Anti-Social Media

Marc Brokenbrow this week sets out his thoughts on the usefulness of social media for market research.

Being relatively new to the field of market research, I thought it was only right that my first blog should look at a hot topic in the industry. Just how useful is social media research?

We are looking at this at a time when social media amasses a large amount of time in our daily lives. People can’t go a day without using their favourite social networking sites, whether it be Facebook, Twitter or a blog that they frequently comment on. There’s an awful lot of data available from these sources, but should they be used for research purposes?

As an aid for this blog, I recently attended a debate with a number of different industry professionals hosted by The Research Mafia, who aim to support industry learning and improve networking capabilities north of London. The debate discussed what it saw as the ‘The Future of Market Research’ with a key focus being social media. Research areas covered included mobile research, online innovations and the use of social media websites. More information can be found on their website – The Research Mafia – and I believe the debate will soon be online for all; it is certainly worth a watch.

I can understand why a lot of the experts were expressing their desire to use social media research; it certainly has its advantages. It’s relatively cheap to undertake and can be as simple as analysing the information that people place on the particular networking site. It also has up-to-date information readily available and is being obtained from a new media source, not only increasing the pool of people available to contact, but reaching out to a new set of respondents. It can certainly be seen as a progressive step in the industry but I still have my reservations.

The big problem I have with social media research is quality control and consistency – can you really trust the information you are getting and treat it as data for research findings? I do believe it can have its uses but this must be under the correct caution. I also don’t like the idea of using techniques such as discourse analysis which are currently used in social media research, especially when data is often poorly sourced, not moderated and incorrectly used for research purposes.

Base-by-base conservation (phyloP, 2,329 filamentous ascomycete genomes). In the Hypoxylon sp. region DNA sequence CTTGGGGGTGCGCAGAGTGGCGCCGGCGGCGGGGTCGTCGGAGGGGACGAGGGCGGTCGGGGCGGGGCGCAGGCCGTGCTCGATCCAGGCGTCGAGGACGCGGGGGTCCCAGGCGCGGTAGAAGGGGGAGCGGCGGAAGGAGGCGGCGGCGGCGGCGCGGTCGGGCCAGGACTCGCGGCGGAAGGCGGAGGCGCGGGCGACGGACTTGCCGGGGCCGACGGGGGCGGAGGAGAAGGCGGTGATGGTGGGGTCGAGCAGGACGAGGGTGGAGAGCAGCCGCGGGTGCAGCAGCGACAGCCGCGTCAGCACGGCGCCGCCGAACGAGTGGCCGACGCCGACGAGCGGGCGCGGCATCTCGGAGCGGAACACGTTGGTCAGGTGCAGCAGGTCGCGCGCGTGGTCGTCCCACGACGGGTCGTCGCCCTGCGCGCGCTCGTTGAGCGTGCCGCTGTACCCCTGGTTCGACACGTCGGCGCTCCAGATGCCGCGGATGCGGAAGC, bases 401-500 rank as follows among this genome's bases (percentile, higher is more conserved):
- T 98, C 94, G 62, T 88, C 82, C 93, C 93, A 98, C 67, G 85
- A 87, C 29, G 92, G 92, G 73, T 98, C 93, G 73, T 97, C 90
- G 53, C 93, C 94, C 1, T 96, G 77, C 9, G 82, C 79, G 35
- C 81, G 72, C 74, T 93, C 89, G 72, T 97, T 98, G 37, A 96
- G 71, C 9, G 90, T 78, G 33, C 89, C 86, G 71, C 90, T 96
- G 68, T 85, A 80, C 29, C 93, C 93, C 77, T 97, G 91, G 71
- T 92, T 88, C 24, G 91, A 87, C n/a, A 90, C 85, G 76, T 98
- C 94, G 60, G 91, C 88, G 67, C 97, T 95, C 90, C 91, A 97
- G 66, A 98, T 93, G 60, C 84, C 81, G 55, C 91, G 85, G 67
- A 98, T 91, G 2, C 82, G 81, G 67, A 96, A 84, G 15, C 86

When exploring this topic further I stumbled upon an article by Tom Ewing in Research Magazine, who, while commenting on the social media sessions at the ESOMAR 3D conference in Miami, questioned the online data:

“Almost everything said and done online is responsive and constructed in the moment: attitudes, common sense and memory are constantly created and re-created, not solid and researchable things. This puts text and sentiment analysis, in particular, in a sticky position”

I think he summarises social media research quite well by using the words of the chair of the session, Niels Schillewaert, who talks about:

“The ‘wild gardens’ of social networks and internet forums rather than the ‘walled gardens’ of research communities.”

What I’m trying to say is, yes, use social media research for the scoping of a project and to get ideas but I don’t think you can ultimately base decisions from it. I believe that quality is vital in research and, from my point of view, social media research is not there yet. There needs to be better screening and moderation and, until I see proof of this changing, I wouldn’t be advocating the use of it. We continue to look into new market research concepts at B2B International and I’m sure this will be explored further in the near future.

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